Back Pain

Lower Back Pain – The Three Exercises That May Be Causing Your Pain

As a corrective exercise coach, part of my job is to trace the root of any pain or problem to it’s source. Over time, the same culprits keep popping up again and again. So, in an effort to keep you from falling victim to these exercise villains, I am publishing my list of repeat offenders.

1) Abdominal crunches and leg raises.

Everyone is obsessed with abdominals and, as a result, most people end up over working them; and worse, working them improperly. Over-working your crunches simply adds to a flexion-chain imbalance, pulling your hip forward and your ribcage down…making you look “slumped” and exposing you to a flat back syndrome and back pain.

Lying leg raises are a big offender and the hanging leg raises produce so much force through the sacroiliac joint and lower lumbar that it is very dangerous for the average person.

Here is a test you can do if you are currently doing leg lifts. Lie flat on your back and slide your fingers under your lower back on each side. Now, slowly apply pressure to your fingers by flexing your abs. Not too much pressure, just enough so that you can tell that your abs are activated. Now, keeping equal pressure, try lifting just one let straight up and slowly back down without losing any pressure or “squishing” your fingers. If you cannot pass this lower ab strength test, what do you suppose is working when you have been doing your leg raises? Not your lower abs since they cannot even stabilize one leg properly. This results in compensation throughout the kinetic chain and a LOT of activation of the lower back just to stabilize the discs. In other words…murder on your back.

2) Running:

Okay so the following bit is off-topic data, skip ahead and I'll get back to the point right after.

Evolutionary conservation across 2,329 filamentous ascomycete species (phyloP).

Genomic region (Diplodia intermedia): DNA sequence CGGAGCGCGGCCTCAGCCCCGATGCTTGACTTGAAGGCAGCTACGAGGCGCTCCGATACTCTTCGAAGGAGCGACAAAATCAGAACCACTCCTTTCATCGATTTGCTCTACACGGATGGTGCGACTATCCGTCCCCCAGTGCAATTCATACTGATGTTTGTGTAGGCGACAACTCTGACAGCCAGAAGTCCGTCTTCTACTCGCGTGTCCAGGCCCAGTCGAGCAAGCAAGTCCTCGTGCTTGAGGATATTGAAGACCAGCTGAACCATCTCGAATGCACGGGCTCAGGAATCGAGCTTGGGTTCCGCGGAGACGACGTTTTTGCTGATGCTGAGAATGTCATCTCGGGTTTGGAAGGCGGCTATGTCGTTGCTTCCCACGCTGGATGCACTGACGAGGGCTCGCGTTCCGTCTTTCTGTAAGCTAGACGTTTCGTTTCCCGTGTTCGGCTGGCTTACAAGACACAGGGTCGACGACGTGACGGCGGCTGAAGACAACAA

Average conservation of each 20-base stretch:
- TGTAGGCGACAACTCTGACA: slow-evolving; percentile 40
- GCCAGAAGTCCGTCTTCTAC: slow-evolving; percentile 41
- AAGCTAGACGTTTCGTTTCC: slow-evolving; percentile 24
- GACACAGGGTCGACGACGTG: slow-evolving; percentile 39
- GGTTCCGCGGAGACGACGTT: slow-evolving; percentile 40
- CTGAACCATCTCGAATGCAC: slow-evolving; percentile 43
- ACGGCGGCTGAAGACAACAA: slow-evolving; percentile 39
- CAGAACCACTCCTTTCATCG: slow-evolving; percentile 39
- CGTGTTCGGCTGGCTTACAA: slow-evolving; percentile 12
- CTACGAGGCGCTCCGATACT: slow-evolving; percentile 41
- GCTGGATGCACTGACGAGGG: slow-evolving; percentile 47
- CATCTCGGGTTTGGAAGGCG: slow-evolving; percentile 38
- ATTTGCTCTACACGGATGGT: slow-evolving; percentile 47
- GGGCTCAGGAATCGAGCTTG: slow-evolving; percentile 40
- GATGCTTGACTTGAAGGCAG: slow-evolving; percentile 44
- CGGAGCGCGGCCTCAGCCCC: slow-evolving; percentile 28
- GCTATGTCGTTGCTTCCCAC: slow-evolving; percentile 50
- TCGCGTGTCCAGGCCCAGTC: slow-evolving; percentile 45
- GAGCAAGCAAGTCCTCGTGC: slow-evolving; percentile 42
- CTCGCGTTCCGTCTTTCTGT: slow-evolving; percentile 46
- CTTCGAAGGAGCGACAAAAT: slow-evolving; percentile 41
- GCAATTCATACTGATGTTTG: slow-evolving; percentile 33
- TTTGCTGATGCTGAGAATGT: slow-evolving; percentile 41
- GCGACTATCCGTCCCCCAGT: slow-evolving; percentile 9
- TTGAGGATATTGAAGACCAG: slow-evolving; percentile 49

This will be a not-so-welcome addition for many of my avid runners. However, In my experience, I find that running poses a threat to the back in two ways:

First, people who are just looking to get into shape very often default to running to “lose that extra weight.” The major issue here is that when you run, you multiply the shock of each step by several times that of simply walking. For a deconditioned person, this means that the ligaments and tendons are too weak to handle the load, particularly if the individual is already carrying around extra weight. This can lead to major joint dysfunction in the knees, hips, and sacroiliac joint, causing the muscles around these joints to spasm and cause pain.

Second, my avid runners often develop huge muscle strength imbalances due to the constant repetition of running. Chronically tight hamstrings, caused by a lack of glute function, will pull the pelvis down and cause a flat back resulting in lumbar pain. I call these people my “no butt” clients because they have a flat back tight, chest, and slumped shoulders giving them the appearance of slouching and flat bottoms. Unfortunately, this posture is also reinforced by sitting in a chair all day at work and eventually the lower back loses too much curve, the spine can no longer distribute the force of running efficiently, and we get pain as muscles spasm.

3) Seated Leg Press or Sled Press.

My guys are notorious for piling a ton of weight on this machine to impress their friends. Unfortunately, most of them do not have the flexibility to actually do the proper movement through the entire range and end up recruiting their lower back to move all of that weight.

Simply put, if you are lying against the pad, your lower back should NEVER come off of the mat. If you can not bring the sled down far enough to complete the range of motion, you need to stretch you hams, glutes, and calves or switch to a more functional (and in my opinion more beneficial) standing squat as long as your form is good.

Imagine your glutes being very tight and your lower back curling off of the mat on the way down. What muscles do you suppose have to activate in order for you to push the sled back up? Yes, your lower back erectors. This is a great way to slip a disc or traumatize your lower back muscles.

This list is not an “AVOID AT ALL COSTS” list. I do, however recommend that you avoid these exercises until you have any postural problems cared for by a corrective exercise coach or physical therapist. If you have a healthy back, and are currently doing these activities, make sure that you are doing them properly so you maintain your healthy back. You can watch for signs of chronic tightness (stiffness that will not stretch out over time) as a good indicator that something in your exercise routine is causing a muscle imbalance. Make sure that you go to a professional who is trained to assess and correct these imbalances and give you a new exercise routine which will keep your joints healthy and strong.

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